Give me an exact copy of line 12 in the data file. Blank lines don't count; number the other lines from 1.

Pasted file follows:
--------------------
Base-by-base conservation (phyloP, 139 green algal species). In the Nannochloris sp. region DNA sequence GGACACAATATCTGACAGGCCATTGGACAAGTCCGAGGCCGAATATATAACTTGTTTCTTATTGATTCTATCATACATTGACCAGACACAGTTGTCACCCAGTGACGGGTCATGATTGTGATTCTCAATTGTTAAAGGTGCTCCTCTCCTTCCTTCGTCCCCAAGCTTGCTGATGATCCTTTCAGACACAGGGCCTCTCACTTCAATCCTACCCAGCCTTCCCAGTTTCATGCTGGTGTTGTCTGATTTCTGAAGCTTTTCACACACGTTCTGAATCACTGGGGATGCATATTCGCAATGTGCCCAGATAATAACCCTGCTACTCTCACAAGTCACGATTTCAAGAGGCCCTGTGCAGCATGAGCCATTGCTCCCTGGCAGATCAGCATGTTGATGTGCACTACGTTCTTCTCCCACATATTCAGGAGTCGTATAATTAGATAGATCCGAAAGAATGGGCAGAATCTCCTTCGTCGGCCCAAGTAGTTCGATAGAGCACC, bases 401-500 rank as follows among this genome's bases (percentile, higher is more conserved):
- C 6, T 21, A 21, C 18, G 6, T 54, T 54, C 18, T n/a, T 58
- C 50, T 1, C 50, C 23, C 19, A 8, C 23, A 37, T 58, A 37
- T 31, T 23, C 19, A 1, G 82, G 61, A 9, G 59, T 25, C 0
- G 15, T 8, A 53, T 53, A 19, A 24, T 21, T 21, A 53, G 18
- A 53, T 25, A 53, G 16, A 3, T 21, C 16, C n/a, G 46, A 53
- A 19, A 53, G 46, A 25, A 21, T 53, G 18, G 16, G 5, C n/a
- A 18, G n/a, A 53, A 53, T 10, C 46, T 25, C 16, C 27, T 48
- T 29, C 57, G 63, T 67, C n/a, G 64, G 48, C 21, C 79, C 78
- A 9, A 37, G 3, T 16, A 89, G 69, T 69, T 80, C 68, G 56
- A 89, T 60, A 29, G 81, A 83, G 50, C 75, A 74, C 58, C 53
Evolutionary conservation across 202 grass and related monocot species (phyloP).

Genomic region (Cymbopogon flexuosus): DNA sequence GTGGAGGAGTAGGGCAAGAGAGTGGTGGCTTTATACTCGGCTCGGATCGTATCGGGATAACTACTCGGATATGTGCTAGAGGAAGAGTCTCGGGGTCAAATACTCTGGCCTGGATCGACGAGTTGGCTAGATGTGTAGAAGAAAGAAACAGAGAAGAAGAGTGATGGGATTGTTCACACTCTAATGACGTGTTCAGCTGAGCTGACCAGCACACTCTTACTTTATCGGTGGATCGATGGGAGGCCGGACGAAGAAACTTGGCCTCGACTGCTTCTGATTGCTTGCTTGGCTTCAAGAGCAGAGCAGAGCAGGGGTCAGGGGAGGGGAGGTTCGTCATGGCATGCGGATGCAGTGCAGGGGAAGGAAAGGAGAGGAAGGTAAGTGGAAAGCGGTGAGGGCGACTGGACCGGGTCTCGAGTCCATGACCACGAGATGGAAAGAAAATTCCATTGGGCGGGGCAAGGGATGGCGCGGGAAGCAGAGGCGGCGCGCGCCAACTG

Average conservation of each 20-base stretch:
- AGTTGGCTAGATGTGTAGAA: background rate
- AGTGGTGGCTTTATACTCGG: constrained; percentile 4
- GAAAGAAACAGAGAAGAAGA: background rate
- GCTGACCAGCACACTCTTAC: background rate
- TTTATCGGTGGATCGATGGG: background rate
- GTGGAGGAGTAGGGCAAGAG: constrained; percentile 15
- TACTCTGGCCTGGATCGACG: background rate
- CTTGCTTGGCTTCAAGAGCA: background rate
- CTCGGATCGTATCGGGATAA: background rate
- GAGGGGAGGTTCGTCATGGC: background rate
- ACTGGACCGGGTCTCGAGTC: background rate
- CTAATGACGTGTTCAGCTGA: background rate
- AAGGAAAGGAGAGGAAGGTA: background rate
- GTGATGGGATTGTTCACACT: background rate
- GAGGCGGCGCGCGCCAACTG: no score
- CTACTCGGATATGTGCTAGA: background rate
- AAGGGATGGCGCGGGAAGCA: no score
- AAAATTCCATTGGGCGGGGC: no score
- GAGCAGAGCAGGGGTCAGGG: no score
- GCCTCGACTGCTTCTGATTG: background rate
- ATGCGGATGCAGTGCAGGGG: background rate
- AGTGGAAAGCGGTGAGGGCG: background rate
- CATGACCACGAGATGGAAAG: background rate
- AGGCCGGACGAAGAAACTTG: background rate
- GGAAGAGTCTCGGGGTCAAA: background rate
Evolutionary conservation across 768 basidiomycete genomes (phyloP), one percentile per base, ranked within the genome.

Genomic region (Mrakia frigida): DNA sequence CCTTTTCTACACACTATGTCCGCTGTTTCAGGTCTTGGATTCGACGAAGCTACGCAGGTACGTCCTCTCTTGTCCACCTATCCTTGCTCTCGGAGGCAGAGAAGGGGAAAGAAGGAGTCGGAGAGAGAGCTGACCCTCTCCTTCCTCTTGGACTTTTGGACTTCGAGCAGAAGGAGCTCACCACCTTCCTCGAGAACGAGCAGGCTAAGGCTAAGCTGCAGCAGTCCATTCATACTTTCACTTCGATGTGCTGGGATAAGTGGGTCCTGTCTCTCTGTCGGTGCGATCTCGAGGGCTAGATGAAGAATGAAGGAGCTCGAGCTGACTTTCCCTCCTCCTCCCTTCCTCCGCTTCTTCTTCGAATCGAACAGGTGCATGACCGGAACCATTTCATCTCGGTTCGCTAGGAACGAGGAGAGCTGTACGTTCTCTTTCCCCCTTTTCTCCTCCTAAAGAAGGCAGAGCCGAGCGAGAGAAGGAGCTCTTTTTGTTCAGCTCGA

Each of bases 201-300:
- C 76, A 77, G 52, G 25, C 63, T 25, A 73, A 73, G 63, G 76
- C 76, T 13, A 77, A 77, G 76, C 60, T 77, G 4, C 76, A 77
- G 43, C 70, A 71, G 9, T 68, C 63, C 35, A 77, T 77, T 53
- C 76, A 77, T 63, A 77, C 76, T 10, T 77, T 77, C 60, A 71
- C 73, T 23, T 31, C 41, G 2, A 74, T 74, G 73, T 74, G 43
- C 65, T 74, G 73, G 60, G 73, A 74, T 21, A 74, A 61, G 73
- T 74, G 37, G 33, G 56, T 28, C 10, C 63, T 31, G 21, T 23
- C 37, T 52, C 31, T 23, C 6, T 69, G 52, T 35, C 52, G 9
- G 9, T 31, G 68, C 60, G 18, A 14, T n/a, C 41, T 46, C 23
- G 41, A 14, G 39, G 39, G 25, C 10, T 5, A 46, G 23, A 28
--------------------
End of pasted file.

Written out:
Evolutionary conservation across 202 grass and related monocot species (phyloP).